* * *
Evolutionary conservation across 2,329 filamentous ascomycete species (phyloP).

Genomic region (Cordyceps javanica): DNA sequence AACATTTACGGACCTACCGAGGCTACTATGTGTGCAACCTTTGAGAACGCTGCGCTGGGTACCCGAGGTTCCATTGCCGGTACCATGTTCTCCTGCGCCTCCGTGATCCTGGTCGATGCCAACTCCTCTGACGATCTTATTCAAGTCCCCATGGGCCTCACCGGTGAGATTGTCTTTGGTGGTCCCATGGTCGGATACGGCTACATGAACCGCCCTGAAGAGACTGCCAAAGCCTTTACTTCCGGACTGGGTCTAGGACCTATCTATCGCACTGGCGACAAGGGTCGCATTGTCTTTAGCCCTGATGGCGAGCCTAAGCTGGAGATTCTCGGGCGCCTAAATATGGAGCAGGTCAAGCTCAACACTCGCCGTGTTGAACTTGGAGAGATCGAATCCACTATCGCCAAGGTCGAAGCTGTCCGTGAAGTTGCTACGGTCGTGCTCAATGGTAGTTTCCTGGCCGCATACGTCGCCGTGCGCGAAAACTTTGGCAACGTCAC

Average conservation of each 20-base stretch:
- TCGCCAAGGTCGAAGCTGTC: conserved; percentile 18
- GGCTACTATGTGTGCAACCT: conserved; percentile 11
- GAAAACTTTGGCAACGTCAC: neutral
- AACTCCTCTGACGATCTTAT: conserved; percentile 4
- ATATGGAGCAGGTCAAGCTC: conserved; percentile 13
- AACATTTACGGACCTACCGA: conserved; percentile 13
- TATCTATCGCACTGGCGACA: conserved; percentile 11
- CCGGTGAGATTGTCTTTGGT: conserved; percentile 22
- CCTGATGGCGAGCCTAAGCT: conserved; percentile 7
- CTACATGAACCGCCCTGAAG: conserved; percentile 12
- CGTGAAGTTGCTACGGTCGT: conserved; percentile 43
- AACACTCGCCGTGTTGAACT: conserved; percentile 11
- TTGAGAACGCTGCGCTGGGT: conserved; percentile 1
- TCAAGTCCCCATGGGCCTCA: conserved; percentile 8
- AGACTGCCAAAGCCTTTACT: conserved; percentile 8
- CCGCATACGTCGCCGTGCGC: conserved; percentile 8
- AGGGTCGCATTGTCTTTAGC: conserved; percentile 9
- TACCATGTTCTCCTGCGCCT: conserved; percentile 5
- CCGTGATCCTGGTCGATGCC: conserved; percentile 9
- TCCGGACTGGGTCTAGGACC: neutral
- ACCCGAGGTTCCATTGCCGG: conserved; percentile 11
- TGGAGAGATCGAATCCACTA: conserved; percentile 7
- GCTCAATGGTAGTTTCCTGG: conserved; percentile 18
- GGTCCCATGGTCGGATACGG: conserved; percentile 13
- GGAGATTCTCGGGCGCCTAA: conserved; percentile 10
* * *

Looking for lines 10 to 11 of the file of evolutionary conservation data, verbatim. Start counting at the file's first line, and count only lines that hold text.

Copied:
- TATCTATCGCACTGGCGACA: conserved; percentile 11
- CCGGTGAGATTGTCTTTGGT: conserved; percentile 22